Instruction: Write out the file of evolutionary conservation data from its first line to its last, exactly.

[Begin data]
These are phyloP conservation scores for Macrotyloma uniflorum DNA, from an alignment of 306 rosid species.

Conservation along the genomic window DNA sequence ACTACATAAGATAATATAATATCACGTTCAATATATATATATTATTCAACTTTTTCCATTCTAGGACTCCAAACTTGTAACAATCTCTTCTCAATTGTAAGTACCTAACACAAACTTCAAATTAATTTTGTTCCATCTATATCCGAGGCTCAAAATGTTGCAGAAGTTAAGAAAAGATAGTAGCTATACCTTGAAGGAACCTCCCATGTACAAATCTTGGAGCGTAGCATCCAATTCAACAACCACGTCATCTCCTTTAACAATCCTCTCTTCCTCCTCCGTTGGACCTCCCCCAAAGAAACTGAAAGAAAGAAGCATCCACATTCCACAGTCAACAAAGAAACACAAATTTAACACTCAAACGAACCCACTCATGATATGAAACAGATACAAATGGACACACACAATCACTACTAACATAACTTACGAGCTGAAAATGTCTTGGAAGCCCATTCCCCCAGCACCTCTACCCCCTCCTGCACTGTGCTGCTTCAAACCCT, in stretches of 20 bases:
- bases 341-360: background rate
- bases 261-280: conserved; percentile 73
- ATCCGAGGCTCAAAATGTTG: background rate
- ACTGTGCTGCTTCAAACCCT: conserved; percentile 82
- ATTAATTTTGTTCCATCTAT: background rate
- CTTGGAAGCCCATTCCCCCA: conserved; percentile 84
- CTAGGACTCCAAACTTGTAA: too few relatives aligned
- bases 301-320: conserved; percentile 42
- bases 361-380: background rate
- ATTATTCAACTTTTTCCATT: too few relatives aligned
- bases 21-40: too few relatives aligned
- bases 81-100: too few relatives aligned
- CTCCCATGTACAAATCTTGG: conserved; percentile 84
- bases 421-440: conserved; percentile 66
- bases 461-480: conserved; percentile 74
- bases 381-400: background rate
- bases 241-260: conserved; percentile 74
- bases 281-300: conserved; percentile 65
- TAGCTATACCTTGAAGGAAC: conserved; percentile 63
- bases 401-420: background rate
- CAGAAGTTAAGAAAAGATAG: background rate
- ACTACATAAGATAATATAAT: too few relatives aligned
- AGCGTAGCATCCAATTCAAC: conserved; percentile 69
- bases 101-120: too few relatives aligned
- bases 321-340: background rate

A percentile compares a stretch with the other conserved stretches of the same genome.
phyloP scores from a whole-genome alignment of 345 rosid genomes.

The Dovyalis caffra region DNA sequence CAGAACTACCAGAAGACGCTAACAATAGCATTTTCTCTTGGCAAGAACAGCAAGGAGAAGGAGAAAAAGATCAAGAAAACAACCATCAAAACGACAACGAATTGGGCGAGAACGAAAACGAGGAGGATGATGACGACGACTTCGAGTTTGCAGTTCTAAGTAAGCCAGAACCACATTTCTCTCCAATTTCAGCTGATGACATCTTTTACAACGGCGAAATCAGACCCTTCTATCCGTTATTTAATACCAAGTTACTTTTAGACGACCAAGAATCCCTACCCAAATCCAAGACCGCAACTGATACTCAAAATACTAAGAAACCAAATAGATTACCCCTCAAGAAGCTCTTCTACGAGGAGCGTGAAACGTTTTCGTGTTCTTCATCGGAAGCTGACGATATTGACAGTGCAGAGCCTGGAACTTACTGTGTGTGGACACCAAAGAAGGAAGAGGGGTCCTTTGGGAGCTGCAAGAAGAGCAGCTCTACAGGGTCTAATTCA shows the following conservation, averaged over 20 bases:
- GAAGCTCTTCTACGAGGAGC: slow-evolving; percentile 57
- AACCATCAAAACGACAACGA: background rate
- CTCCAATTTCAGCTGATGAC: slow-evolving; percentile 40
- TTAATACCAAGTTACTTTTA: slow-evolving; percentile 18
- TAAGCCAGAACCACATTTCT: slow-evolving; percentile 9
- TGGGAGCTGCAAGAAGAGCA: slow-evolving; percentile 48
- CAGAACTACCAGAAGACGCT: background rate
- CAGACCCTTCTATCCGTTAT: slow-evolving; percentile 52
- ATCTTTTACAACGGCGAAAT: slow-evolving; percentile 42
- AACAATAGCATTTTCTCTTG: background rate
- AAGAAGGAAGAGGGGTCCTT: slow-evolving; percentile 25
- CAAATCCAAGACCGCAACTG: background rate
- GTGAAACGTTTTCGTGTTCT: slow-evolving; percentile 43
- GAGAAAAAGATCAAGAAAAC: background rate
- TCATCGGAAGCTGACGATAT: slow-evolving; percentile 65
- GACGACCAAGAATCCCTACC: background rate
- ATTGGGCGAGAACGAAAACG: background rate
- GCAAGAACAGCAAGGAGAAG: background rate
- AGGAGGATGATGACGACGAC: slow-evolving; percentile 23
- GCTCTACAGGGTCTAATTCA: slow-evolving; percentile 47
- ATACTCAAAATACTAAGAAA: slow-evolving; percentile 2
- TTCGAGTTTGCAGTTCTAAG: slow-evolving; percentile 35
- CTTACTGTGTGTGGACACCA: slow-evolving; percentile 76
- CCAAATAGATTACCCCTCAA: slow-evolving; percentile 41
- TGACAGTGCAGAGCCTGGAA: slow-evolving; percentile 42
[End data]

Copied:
These are phyloP conservation scores for Macrotyloma uniflorum DNA, from an alignment of 306 rosid species.

Conservation along the genomic window DNA sequence ACTACATAAGATAATATAATATCACGTTCAATATATATATATTATTCAACTTTTTCCATTCTAGGACTCCAAACTTGTAACAATCTCTTCTCAATTGTAAGTACCTAACACAAACTTCAAATTAATTTTGTTCCATCTATATCCGAGGCTCAAAATGTTGCAGAAGTTAAGAAAAGATAGTAGCTATACCTTGAAGGAACCTCCCATGTACAAATCTTGGAGCGTAGCATCCAATTCAACAACCACGTCATCTCCTTTAACAATCCTCTCTTCCTCCTCCGTTGGACCTCCCCCAAAGAAACTGAAAGAAAGAAGCATCCACATTCCACAGTCAACAAAGAAACACAAATTTAACACTCAAACGAACCCACTCATGATATGAAACAGATACAAATGGACACACACAATCACTACTAACATAACTTACGAGCTGAAAATGTCTTGGAAGCCCATTCCCCCAGCACCTCTACCCCCTCCTGCACTGTGCTGCTTCAAACCCT, in stretches of 20 bases:
- bases 341-360: background rate
- bases 261-280: conserved; percentile 73
- ATCCGAGGCTCAAAATGTTG: background rate
- ACTGTGCTGCTTCAAACCCT: conserved; percentile 82
- ATTAATTTTGTTCCATCTAT: background rate
- CTTGGAAGCCCATTCCCCCA: conserved; percentile 84
- CTAGGACTCCAAACTTGTAA: too few relatives aligned
- bases 301-320: conserved; percentile 42
- bases 361-380: background rate
- ATTATTCAACTTTTTCCATT: too few relatives aligned
- bases 21-40: too few relatives aligned
- bases 81-100: too few relatives aligned
- CTCCCATGTACAAATCTTGG: conserved; percentile 84
- bases 421-440: conserved; percentile 66
- bases 461-480: conserved; percentile 74
- bases 381-400: background rate
- bases 241-260: conserved; percentile 74
- bases 281-300: conserved; percentile 65
- TAGCTATACCTTGAAGGAAC: conserved; percentile 63
- bases 401-420: background rate
- CAGAAGTTAAGAAAAGATAG: background rate
- ACTACATAAGATAATATAAT: too few relatives aligned
- AGCGTAGCATCCAATTCAAC: conserved; percentile 69
- bases 101-120: too few relatives aligned
- bases 321-340: background rate

A percentile compares a stretch with the other conserved stretches of the same genome.
phyloP scores from a whole-genome alignment of 345 rosid genomes.

The Dovyalis caffra region DNA sequence CAGAACTACCAGAAGACGCTAACAATAGCATTTTCTCTTGGCAAGAACAGCAAGGAGAAGGAGAAAAAGATCAAGAAAACAACCATCAAAACGACAACGAATTGGGCGAGAACGAAAACGAGGAGGATGATGACGACGACTTCGAGTTTGCAGTTCTAAGTAAGCCAGAACCACATTTCTCTCCAATTTCAGCTGATGACATCTTTTACAACGGCGAAATCAGACCCTTCTATCCGTTATTTAATACCAAGTTACTTTTAGACGACCAAGAATCCCTACCCAAATCCAAGACCGCAACTGATACTCAAAATACTAAGAAACCAAATAGATTACCCCTCAAGAAGCTCTTCTACGAGGAGCGTGAAACGTTTTCGTGTTCTTCATCGGAAGCTGACGATATTGACAGTGCAGAGCCTGGAACTTACTGTGTGTGGACACCAAAGAAGGAAGAGGGGTCCTTTGGGAGCTGCAAGAAGAGCAGCTCTACAGGGTCTAATTCA shows the following conservation, averaged over 20 bases:
- GAAGCTCTTCTACGAGGAGC: slow-evolving; percentile 57
- AACCATCAAAACGACAACGA: background rate
- CTCCAATTTCAGCTGATGAC: slow-evolving; percentile 40
- TTAATACCAAGTTACTTTTA: slow-evolving; percentile 18
- TAAGCCAGAACCACATTTCT: slow-evolving; percentile 9
- TGGGAGCTGCAAGAAGAGCA: slow-evolving; percentile 48
- CAGAACTACCAGAAGACGCT: background rate
- CAGACCCTTCTATCCGTTAT: slow-evolving; percentile 52
- ATCTTTTACAACGGCGAAAT: slow-evolving; percentile 42
- AACAATAGCATTTTCTCTTG: background rate
- AAGAAGGAAGAGGGGTCCTT: slow-evolving; percentile 25
- CAAATCCAAGACCGCAACTG: background rate
- GTGAAACGTTTTCGTGTTCT: slow-evolving; percentile 43
- GAGAAAAAGATCAAGAAAAC: background rate
- TCATCGGAAGCTGACGATAT: slow-evolving; percentile 65
- GACGACCAAGAATCCCTACC: background rate
- ATTGGGCGAGAACGAAAACG: background rate
- GCAAGAACAGCAAGGAGAAG: background rate
- AGGAGGATGATGACGACGAC: slow-evolving; percentile 23
- GCTCTACAGGGTCTAATTCA: slow-evolving; percentile 47
- ATACTCAAAATACTAAGAAA: slow-evolving; percentile 2
- TTCGAGTTTGCAGTTCTAAG: slow-evolving; percentile 35
- CTTACTGTGTGTGGACACCA: slow-evolving; percentile 76
- CCAAATAGATTACCCCTCAA: slow-evolving; percentile 41
- TGACAGTGCAGAGCCTGGAA: slow-evolving; percentile 42